Dunhida Falls there is a small car park on a bend in the road about 2km from the falls, north of town, which takes about 25 minutes on foot (you may have to pay for the car to be guarded). Buses also stop nearby (about 10 minutes walk away). The path to falls is across the road from the car park. It is quite rough and steep in places, so take care and wear suitable shoes. The valley at this point is also quite narrow which can make it very hot.. The humidity is also very high near the falls, which is noticeable if you have come down from is also very high near the falls, which is noticeable if you have come down from the high lands. Numerous stalls sell cold drinks, herbs etc at the start of the walk and along it. As the falls are very popular with Sri Lankans, foreign travelers are not hassled too much.
Shortly after the beginning of the path you can see the lower falls (more of a cascade really). Quite a long way down in the valley below. Thee are only about 15 m in height and much broader than the main falls. A ledge about 10m from the top makes for a pectacular ‘Spurt’ when the river I running high. At the main falls, the river plunges in two tages about 60m through ‘V’ in the rock which caues a mity haze (Dunhida) which gives the fall its name. There are granite cliffs on either side and a large pool at the bottom. It is quite pectacular and well worth the effort. Here there is alo a large, Kidney haped obervation platform where concrete table and benches have been built to give a pleaant picnic spot. It can, however, be very buy at times.
3.5 km north of Badulla lie the majestic, 63-meter-high Dunhinda Falls, reached via a beautiful drive from town. A huge archway proclaims the existence of the falls. We are into the car park. Now is the pleasant 1.5km scramble along a well worn jungle trek during which we cross a wobbly, Indiana Johnes-style suspension bridge & clamber over jagged rock, past stall selling snakes & herbal teas to reach the viewing platform. The falls are fed by Badulla Oya, a tributary of River Mahaweli. Though the falls are not the highest in the island, in fact are seventh highest, renowned for their sheer volume, spewing out an impressive quantity of water which creates great clouds of spray as it crashes into the pool below spraying us too on the viewing platform. Dunhida, in Sinhala means spray.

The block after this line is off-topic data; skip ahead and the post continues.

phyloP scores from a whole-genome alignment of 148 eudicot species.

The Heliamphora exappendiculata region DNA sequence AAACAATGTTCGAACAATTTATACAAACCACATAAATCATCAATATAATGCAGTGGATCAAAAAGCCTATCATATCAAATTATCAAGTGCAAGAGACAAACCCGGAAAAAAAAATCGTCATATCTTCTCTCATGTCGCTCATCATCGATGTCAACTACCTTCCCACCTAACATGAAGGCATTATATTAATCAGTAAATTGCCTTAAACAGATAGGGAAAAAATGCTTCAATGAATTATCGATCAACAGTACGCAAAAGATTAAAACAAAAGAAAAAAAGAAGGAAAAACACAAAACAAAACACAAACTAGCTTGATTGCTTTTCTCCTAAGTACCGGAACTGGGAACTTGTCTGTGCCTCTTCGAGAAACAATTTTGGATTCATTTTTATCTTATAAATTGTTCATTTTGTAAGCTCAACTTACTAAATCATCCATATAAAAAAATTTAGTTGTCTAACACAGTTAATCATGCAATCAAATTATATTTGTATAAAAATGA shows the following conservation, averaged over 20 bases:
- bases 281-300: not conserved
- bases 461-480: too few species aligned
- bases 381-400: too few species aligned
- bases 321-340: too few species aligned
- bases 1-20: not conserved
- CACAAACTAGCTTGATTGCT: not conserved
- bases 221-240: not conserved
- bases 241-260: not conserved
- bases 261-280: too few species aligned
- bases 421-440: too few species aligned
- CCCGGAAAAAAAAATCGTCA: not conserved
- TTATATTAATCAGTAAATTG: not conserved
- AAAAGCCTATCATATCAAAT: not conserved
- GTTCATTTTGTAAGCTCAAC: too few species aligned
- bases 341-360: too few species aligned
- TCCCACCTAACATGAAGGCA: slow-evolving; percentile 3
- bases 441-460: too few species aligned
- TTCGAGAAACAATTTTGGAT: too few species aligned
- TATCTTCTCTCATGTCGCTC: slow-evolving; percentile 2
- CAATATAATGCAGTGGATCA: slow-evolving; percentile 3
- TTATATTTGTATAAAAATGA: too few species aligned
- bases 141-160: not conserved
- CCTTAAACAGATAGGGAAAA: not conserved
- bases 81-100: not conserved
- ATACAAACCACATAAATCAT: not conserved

The Legends of the Dunhida Falls
In the 14th century, Princess Mampitiya Anuhas Menike Bandara fled with her lover, the commoner Kahapitiya Arachchi Bandara, from the wrath of her father, the ruler of Gampola. Frustrated by the inability to erase tracks & traces of wherever they found refugee, the lovers, pledging their eternal love, plunged themselves into the depths of the pool. It is said following their tragedy, more tragedy fell upon the surrounding villages: a terrible storm swept away whole villages including Kosgolla, together with people, cattle, poultry & all.
The name of the princess “Anuhas” in Sinhalese means supernatural powers. Another legend is associated with an entrance to a secret 30 km long passageway hidden by the falls. Treasure of Prince Kumarasinghe of Uva lies hidden somewhere in the falls.